Saturday, January 30, 2021

Balanced attack gets Furman on track

Furman point guard Alex Hunter had 16 points, five assists, four rebounds and no
turnovers in the Paladins' 75-69 win at Western Carolina. Photo courtesy of Furman

All five Furman starters - well, usual starters - scored at least 12 points Saturday afternoon as the Paladins avoided its first three-game losing streak in five years with a 75-69 win at Western Carolina.

After suffering its first two Southern Conference losses last week, Furman (11-5, 5-2) seemed destined to have to stew on those for awhile because of COVID issues within the program. But after negative tests on Monday, Tuesday and Wednesday, Furman was able to make up its game at Western Carolina. Saturday's game was originally postponed from Jan. 6 because of COVID issues with the Catamounts.

The Paladins looked a team that was savoring the chance to play as they jumped out to a 14-3 lead eight minutes in. While that was Furman's biggest lead of the day, Western Carolina (7-9, 0-7) could never get closer than two the rest of the way as Furman ran its streak in the series to 10 consecutive wins.

"Our connection on both ends was improved and we played with good energy. We had strong faces. We didn't get flustered by calls, we just played the game," Furman coach Bob Richey said on the Furman Radio Network's postgame show. "It was a good old Furman basketball game with our top five guys in double figures. ... Everybody made plays today - critical plays on both ends to get the win."

Coming off a rough game at East Tennessee State last Saturday, Jalen Slawson was replaced in the starting lineup by freshman guard Joe Anderson. At the first game stop 32 seconds in though, Slawson replaced Anderson and quickly sparked the Paladins.

Slawson was a big part of perhaps the game's biggest sequence just 90 seconds in. After a Slawson turnover led to what appeared to be a breakaway dunk for Western's Xavier Cork, Slawson raced down Cork and blocked his shot from behind. Clay Mounce gathered the rebound and found Alex Hunter for a 3-pointer to tie the game 3-3 as the Catamounts' lone lead lasted all of 25 seconds.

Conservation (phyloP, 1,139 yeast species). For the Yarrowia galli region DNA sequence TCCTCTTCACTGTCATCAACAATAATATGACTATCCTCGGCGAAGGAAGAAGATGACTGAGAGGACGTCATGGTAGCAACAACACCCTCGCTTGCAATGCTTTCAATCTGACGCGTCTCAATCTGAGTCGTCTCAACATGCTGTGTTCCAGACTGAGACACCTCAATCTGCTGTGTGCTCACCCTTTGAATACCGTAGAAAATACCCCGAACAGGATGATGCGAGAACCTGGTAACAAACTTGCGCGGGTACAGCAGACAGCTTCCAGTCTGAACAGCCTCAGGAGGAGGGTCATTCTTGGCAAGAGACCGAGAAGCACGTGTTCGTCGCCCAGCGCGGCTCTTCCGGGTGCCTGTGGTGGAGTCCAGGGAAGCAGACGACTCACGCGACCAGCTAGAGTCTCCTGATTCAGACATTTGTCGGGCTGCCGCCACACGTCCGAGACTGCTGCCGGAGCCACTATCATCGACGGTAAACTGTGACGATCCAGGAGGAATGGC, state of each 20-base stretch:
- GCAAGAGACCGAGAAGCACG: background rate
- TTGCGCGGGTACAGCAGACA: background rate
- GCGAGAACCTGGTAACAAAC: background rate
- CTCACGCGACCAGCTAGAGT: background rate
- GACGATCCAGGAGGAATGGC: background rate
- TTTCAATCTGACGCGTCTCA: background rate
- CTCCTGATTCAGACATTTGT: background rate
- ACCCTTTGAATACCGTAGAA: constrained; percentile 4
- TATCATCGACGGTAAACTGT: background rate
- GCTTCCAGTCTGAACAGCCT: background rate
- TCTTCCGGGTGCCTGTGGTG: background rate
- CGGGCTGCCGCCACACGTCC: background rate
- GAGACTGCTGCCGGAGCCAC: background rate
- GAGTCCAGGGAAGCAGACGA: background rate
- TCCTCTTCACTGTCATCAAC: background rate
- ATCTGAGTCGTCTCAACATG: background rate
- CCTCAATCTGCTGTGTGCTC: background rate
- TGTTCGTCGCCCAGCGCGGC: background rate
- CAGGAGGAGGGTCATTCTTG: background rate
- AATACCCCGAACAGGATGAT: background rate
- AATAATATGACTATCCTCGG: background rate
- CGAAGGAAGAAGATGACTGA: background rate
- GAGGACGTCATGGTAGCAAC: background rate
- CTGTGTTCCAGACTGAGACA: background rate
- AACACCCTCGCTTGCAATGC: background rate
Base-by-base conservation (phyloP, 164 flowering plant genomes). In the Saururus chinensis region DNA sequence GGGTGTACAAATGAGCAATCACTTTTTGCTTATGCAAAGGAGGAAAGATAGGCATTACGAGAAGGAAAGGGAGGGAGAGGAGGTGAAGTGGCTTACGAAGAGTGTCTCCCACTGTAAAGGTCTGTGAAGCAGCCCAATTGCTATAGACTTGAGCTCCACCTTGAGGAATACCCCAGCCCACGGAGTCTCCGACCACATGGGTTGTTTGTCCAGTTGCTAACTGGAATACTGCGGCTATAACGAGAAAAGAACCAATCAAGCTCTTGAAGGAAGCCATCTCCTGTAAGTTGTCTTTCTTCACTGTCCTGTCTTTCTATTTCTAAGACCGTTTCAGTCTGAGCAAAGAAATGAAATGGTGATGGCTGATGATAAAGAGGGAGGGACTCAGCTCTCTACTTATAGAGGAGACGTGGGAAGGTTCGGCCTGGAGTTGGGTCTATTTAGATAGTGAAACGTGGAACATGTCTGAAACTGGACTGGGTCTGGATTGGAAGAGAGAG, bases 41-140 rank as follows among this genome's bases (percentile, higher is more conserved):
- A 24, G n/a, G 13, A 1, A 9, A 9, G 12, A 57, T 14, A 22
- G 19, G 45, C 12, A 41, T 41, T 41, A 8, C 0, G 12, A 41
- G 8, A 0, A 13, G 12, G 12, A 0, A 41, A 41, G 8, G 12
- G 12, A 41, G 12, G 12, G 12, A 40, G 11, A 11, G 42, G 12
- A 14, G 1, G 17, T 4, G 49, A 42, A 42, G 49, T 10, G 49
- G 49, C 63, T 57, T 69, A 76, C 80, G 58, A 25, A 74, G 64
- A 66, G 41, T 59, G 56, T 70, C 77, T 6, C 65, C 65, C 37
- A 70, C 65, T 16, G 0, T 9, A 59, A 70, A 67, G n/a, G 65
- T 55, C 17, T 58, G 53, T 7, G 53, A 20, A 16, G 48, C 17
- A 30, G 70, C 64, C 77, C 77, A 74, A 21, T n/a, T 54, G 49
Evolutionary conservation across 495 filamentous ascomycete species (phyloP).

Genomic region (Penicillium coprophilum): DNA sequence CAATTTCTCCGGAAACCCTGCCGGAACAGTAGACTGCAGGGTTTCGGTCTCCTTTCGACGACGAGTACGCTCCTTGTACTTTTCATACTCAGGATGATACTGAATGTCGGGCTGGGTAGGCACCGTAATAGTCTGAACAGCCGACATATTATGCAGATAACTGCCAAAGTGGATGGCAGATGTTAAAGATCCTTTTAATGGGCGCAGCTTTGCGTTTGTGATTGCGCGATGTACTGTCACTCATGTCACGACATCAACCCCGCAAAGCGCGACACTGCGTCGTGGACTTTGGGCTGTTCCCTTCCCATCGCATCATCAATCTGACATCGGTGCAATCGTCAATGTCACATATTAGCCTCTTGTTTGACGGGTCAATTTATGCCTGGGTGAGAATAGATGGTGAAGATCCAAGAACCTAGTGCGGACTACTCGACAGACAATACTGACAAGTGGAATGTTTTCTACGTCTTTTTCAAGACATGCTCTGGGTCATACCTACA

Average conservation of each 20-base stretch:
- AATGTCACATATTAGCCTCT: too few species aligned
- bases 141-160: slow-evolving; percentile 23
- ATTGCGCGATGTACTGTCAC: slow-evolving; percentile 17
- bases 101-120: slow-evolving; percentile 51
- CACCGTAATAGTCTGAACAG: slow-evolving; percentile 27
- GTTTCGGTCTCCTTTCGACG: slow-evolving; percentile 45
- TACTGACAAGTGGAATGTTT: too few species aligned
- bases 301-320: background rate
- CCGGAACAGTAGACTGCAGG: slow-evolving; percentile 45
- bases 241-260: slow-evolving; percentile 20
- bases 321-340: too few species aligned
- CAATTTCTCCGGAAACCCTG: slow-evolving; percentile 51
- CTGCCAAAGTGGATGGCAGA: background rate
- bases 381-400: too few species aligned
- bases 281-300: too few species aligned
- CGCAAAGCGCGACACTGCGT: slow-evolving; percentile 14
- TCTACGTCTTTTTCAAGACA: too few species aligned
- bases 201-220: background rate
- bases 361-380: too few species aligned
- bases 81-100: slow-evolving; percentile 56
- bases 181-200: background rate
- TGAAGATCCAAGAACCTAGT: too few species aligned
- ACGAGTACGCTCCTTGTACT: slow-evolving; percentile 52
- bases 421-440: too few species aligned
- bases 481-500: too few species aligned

"We call those TGHT plays - the game honors toughness. We have a bad turnover and he could've easily said 'aw shucks, they're going to go lay it in,' but man he stayed with it and blocked that ball," Richey said. "And the game usually honors it. We go down and hit that three and never trail again."

That block was a sign of things to come defensively for Furman as Western had only two fast break points and was held to 41 percent shooting for the game. Slawson finished with 12 points, nine rebounds, four assists, a steal and only the one block officially, but it felt like more as he altered plenty of the Cats' shots. Perhaps in a sign of trying to do too much, the only negative on Slawson's stat line was six turnovers.

"It looked like a message, but this was a conversation all week. Ironically enough, Slawson and I had adjoining rooms last night. I knocked on his door, came in and we talked for an hour," Richey said. "He's got so many God-given abilities, not just in basketball, but in his ability to lead and motivate people is really incredible.

"He's got to do it in the hard moments, when things aren't going well for him or for our team. He led from tip to buzzer today and it was tremendous. ... I told him he had half our turnovers, but I still love him. He just played a beautiful game today."

Much like Furman could never seemingly stretch a nine-point lead into a comfortable double-digit margin, Western could never seemingly get the lead under five. On the rare times it did, the Paladins always answered.

Western's Tyler McGhie cut the lead to 38-36 on a 3-pointer with 16:44 left before Noah Gurley hit a 3-pointer for Furman 23 seconds later. On consecutive Catamount possessions around the 10-minute mark, they cut the lead to four twice and three once. Those were answered on jumpers by Hunter and Mounce before a three-point play by Gurley.

The Cats cut the lead to 62-57 with 5:56 left when Mounce got a layup 24 seconds later. Western cut the lead to 71-67 on a Mason Faulkner 3-pointer with 1:26 left before Gurley hit a jumper 19 seconds later.

"We answered bells with different guys all day long," Richey said. "To go on the road after dealing with some of the adversity and get our spirit right was big. Even in those tight times, we had a good control about us."